After a few months off dance, your body has deconditioned the way it would during a few weeks off, but to a greater extent. The first class will likely feel good (maybe not great), with soreness kicking in the next day. The primary dangers are the same: landing jumps improperly and straining hamstrings.
Getting back into class is similar, too: If you’ve taken three months off, plan three months to be back to your full self. (Sandel adds that this may take slightly more or less time depending on your level of training; dancers who have been training the longest tend to recondition the fastest.) If you haven’t cross-trained, start gradually by taking Pilates or yoga classes and performing a basic barre. When you feel ready to reenter class, Sandel recommends spending a few weeks in a class one or two levels below your former level before stepping back up to your usual class.
If you’ve been out for a year or more…
When you’ve been out of dance for a year or more, a strategic reentry is more vital than ever. “After a long break, your muscles remember to push really hard, but you don’t have the pliability, the strength or the conditioning to do that,” Holyoke says.
Start with dance-friendly cross-training (like Pilates) for a few weeks and give yourself a basic barre at home. When you’re ready, spend a month or two in easy technique classes a couple of levels below where you left off, before gradually increasing the difficulty of your classes. After four or five months you’ll likely be ready for your usual schedule and level of training.
Callie Lyons (photo by Quinn Batson)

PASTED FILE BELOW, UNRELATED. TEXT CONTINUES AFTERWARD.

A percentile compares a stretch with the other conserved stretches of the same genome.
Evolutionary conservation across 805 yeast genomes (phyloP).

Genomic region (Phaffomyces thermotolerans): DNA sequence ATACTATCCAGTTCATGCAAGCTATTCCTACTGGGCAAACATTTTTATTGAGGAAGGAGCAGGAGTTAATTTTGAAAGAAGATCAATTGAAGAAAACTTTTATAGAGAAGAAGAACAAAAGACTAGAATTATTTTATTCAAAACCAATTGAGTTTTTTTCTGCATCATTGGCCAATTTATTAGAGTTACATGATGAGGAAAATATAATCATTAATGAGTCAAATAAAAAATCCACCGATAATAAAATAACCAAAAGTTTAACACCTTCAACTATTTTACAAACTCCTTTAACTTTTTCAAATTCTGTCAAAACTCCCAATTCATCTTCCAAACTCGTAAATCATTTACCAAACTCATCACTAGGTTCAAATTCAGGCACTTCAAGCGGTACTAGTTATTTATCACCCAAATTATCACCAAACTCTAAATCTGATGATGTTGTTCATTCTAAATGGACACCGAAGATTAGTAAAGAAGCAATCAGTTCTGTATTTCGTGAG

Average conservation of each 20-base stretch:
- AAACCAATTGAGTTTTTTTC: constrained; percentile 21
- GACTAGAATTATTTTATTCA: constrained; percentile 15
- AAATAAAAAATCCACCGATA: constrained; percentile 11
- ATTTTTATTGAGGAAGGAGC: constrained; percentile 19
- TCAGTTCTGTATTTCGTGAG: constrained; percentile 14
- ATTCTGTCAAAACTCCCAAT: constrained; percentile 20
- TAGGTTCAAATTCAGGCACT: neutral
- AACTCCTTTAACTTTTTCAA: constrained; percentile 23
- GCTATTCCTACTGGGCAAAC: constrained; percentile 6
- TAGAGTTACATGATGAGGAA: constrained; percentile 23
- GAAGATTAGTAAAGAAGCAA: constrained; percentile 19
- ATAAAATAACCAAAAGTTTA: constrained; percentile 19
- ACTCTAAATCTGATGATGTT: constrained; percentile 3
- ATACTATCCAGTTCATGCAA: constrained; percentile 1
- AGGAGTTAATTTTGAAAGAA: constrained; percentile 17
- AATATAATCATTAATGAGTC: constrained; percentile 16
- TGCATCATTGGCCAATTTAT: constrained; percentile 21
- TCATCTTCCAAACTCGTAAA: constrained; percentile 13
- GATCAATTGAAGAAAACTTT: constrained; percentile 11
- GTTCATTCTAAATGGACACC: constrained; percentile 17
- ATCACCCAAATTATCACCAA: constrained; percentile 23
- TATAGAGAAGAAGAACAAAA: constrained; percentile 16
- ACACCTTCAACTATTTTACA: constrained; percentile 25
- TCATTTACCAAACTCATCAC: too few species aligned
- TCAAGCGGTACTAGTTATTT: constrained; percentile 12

After Callie Lyons finished an intense summer dance program in Austria this year, she could tell her body needed rest. Her joints felt tight, and twinges of pain from old injuries were starting to creep in. “My body was pretty much breaking down,” she says. When she arrived home, Callie, who is a graduate dance student at New York University, tried simply reducing her dance load by taking fewer classes each week—but her body wasn’t recovering like she hoped it would. That’s when she did something many dancers fear: With six weeks left until her fall semester began, she took a month off from dance. “It was the best thing I could have done,” Callie says. “I have a better sense of my body now—when you come back, you see it differently.”
It’s normal for dancers to be afraid of taking a break. We’ve heard teachers warn, “However long you take off, it will take at least that long to get back to where you were.” In such a competitive field, who has that time to waste?
The reality, though, is that when a dancer trains intensely for most of the year, sometimes a short break is exactly what she needs. “As dancers, we don’t always think of ourselves as athletes,” says Carol Holyoke, MSPT, CFMT, CMA, a physical therapist who works with dancers at The Juilliard School and PhysioArts in NYC. “What athletes understand is that it’s during the recovery phases of their workouts that strength is really built.”
After finishing an intense dance period, such as a grueling performance run or a tour, a break is the perfect chance to let your body reboot for its next challenge and allow budding overuse injuries to heal. According to Kay Sandel, assistant professor of ballet, anatomy and pedagogy at Oklahoma City University, the benefits of taking a break can be as much mental as physical.